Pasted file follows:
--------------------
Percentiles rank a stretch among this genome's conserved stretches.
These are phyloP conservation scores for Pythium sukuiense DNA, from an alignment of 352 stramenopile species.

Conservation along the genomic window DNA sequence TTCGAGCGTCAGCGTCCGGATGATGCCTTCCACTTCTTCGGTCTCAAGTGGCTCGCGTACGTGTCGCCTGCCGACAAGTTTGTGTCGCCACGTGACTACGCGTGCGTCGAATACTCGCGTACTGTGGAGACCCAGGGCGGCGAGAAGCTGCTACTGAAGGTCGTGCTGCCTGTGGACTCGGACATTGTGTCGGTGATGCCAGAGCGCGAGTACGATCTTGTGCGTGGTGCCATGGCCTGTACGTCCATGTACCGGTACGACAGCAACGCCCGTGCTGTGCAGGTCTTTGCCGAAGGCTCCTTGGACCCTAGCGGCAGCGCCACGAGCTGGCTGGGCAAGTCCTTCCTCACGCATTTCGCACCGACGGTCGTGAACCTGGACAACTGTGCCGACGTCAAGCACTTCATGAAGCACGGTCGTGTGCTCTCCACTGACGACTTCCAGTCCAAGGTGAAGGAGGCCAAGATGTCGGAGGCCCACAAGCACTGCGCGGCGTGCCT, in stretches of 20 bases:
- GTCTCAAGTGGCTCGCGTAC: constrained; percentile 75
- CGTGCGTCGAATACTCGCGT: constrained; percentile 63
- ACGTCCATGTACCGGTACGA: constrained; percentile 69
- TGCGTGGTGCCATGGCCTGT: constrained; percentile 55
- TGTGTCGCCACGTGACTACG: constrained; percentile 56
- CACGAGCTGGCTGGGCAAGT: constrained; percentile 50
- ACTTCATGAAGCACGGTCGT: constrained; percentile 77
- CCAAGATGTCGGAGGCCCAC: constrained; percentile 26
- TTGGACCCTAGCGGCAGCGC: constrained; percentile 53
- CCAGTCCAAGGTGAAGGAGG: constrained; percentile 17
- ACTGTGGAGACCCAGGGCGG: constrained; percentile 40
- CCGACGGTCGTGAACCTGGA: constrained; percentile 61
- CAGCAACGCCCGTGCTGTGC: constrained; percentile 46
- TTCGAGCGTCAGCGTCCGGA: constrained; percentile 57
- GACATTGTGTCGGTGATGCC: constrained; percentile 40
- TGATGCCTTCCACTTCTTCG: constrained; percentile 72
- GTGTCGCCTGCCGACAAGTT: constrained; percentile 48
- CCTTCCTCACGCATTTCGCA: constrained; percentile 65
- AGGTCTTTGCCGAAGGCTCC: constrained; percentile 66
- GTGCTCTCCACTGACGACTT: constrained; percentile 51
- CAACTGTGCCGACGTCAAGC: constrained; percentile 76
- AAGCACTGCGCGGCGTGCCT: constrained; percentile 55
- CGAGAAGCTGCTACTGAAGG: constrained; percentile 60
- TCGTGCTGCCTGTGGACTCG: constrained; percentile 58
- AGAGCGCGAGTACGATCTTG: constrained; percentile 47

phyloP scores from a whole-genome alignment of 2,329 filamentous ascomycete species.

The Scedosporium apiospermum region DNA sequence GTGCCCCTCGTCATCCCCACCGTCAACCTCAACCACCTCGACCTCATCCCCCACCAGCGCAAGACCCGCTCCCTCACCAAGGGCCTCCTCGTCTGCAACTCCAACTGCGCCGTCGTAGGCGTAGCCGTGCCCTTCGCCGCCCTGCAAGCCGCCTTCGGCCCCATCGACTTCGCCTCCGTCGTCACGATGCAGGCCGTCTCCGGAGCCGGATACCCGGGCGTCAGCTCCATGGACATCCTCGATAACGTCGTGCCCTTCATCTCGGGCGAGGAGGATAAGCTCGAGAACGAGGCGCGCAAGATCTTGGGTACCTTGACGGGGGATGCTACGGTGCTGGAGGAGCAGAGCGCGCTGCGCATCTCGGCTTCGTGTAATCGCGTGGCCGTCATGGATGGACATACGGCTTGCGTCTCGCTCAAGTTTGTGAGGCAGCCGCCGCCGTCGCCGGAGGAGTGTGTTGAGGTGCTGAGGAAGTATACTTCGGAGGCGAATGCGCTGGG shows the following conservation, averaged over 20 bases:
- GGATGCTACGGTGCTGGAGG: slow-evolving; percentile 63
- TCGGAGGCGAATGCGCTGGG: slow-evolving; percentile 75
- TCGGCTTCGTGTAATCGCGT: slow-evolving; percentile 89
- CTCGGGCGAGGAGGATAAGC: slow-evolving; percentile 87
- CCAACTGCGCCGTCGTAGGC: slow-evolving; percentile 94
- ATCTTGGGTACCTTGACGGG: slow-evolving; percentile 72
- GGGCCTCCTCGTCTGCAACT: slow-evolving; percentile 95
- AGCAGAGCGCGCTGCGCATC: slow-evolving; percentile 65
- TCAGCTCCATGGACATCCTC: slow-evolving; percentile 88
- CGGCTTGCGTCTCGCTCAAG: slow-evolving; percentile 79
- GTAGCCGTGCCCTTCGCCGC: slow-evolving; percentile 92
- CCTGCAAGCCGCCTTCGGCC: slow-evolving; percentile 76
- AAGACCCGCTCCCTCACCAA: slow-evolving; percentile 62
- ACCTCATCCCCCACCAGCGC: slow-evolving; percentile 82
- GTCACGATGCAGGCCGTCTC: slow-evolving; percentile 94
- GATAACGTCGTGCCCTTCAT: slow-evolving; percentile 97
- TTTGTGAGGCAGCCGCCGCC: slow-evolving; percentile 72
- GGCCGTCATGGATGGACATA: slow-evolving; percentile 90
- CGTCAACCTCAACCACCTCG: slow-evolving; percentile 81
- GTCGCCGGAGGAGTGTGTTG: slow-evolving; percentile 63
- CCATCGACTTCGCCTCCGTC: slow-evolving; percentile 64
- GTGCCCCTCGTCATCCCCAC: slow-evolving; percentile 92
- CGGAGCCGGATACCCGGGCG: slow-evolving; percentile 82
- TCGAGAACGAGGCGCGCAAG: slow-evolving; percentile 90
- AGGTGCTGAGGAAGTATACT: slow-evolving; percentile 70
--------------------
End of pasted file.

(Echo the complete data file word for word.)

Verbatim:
Percentiles rank a stretch among this genome's conserved stretches.
These are phyloP conservation scores for Pythium sukuiense DNA, from an alignment of 352 stramenopile species.

Conservation along the genomic window DNA sequence TTCGAGCGTCAGCGTCCGGATGATGCCTTCCACTTCTTCGGTCTCAAGTGGCTCGCGTACGTGTCGCCTGCCGACAAGTTTGTGTCGCCACGTGACTACGCGTGCGTCGAATACTCGCGTACTGTGGAGACCCAGGGCGGCGAGAAGCTGCTACTGAAGGTCGTGCTGCCTGTGGACTCGGACATTGTGTCGGTGATGCCAGAGCGCGAGTACGATCTTGTGCGTGGTGCCATGGCCTGTACGTCCATGTACCGGTACGACAGCAACGCCCGTGCTGTGCAGGTCTTTGCCGAAGGCTCCTTGGACCCTAGCGGCAGCGCCACGAGCTGGCTGGGCAAGTCCTTCCTCACGCATTTCGCACCGACGGTCGTGAACCTGGACAACTGTGCCGACGTCAAGCACTTCATGAAGCACGGTCGTGTGCTCTCCACTGACGACTTCCAGTCCAAGGTGAAGGAGGCCAAGATGTCGGAGGCCCACAAGCACTGCGCGGCGTGCCT, in stretches of 20 bases:
- GTCTCAAGTGGCTCGCGTAC: constrained; percentile 75
- CGTGCGTCGAATACTCGCGT: constrained; percentile 63
- ACGTCCATGTACCGGTACGA: constrained; percentile 69
- TGCGTGGTGCCATGGCCTGT: constrained; percentile 55
- TGTGTCGCCACGTGACTACG: constrained; percentile 56
- CACGAGCTGGCTGGGCAAGT: constrained; percentile 50
- ACTTCATGAAGCACGGTCGT: constrained; percentile 77
- CCAAGATGTCGGAGGCCCAC: constrained; percentile 26
- TTGGACCCTAGCGGCAGCGC: constrained; percentile 53
- CCAGTCCAAGGTGAAGGAGG: constrained; percentile 17
- ACTGTGGAGACCCAGGGCGG: constrained; percentile 40
- CCGACGGTCGTGAACCTGGA: constrained; percentile 61
- CAGCAACGCCCGTGCTGTGC: constrained; percentile 46
- TTCGAGCGTCAGCGTCCGGA: constrained; percentile 57
- GACATTGTGTCGGTGATGCC: constrained; percentile 40
- TGATGCCTTCCACTTCTTCG: constrained; percentile 72
- GTGTCGCCTGCCGACAAGTT: constrained; percentile 48
- CCTTCCTCACGCATTTCGCA: constrained; percentile 65
- AGGTCTTTGCCGAAGGCTCC: constrained; percentile 66
- GTGCTCTCCACTGACGACTT: constrained; percentile 51
- CAACTGTGCCGACGTCAAGC: constrained; percentile 76
- AAGCACTGCGCGGCGTGCCT: constrained; percentile 55
- CGAGAAGCTGCTACTGAAGG: constrained; percentile 60
- TCGTGCTGCCTGTGGACTCG: constrained; percentile 58
- AGAGCGCGAGTACGATCTTG: constrained; percentile 47

phyloP scores from a whole-genome alignment of 2,329 filamentous ascomycete species.

The Scedosporium apiospermum region DNA sequence GTGCCCCTCGTCATCCCCACCGTCAACCTCAACCACCTCGACCTCATCCCCCACCAGCGCAAGACCCGCTCCCTCACCAAGGGCCTCCTCGTCTGCAACTCCAACTGCGCCGTCGTAGGCGTAGCCGTGCCCTTCGCCGCCCTGCAAGCCGCCTTCGGCCCCATCGACTTCGCCTCCGTCGTCACGATGCAGGCCGTCTCCGGAGCCGGATACCCGGGCGTCAGCTCCATGGACATCCTCGATAACGTCGTGCCCTTCATCTCGGGCGAGGAGGATAAGCTCGAGAACGAGGCGCGCAAGATCTTGGGTACCTTGACGGGGGATGCTACGGTGCTGGAGGAGCAGAGCGCGCTGCGCATCTCGGCTTCGTGTAATCGCGTGGCCGTCATGGATGGACATACGGCTTGCGTCTCGCTCAAGTTTGTGAGGCAGCCGCCGCCGTCGCCGGAGGAGTGTGTTGAGGTGCTGAGGAAGTATACTTCGGAGGCGAATGCGCTGGG shows the following conservation, averaged over 20 bases:
- GGATGCTACGGTGCTGGAGG: slow-evolving; percentile 63
- TCGGAGGCGAATGCGCTGGG: slow-evolving; percentile 75
- TCGGCTTCGTGTAATCGCGT: slow-evolving; percentile 89
- CTCGGGCGAGGAGGATAAGC: slow-evolving; percentile 87
- CCAACTGCGCCGTCGTAGGC: slow-evolving; percentile 94
- ATCTTGGGTACCTTGACGGG: slow-evolving; percentile 72
- GGGCCTCCTCGTCTGCAACT: slow-evolving; percentile 95
- AGCAGAGCGCGCTGCGCATC: slow-evolving; percentile 65
- TCAGCTCCATGGACATCCTC: slow-evolving; percentile 88
- CGGCTTGCGTCTCGCTCAAG: slow-evolving; percentile 79
- GTAGCCGTGCCCTTCGCCGC: slow-evolving; percentile 92
- CCTGCAAGCCGCCTTCGGCC: slow-evolving; percentile 76
- AAGACCCGCTCCCTCACCAA: slow-evolving; percentile 62
- ACCTCATCCCCCACCAGCGC: slow-evolving; percentile 82
- GTCACGATGCAGGCCGTCTC: slow-evolving; percentile 94
- GATAACGTCGTGCCCTTCAT: slow-evolving; percentile 97
- TTTGTGAGGCAGCCGCCGCC: slow-evolving; percentile 72
- GGCCGTCATGGATGGACATA: slow-evolving; percentile 90
- CGTCAACCTCAACCACCTCG: slow-evolving; percentile 81
- GTCGCCGGAGGAGTGTGTTG: slow-evolving; percentile 63
- CCATCGACTTCGCCTCCGTC: slow-evolving; percentile 64
- GTGCCCCTCGTCATCCCCAC: slow-evolving; percentile 92
- CGGAGCCGGATACCCGGGCG: slow-evolving; percentile 82
- TCGAGAACGAGGCGCGCAAG: slow-evolving; percentile 90
- AGGTGCTGAGGAAGTATACT: slow-evolving; percentile 70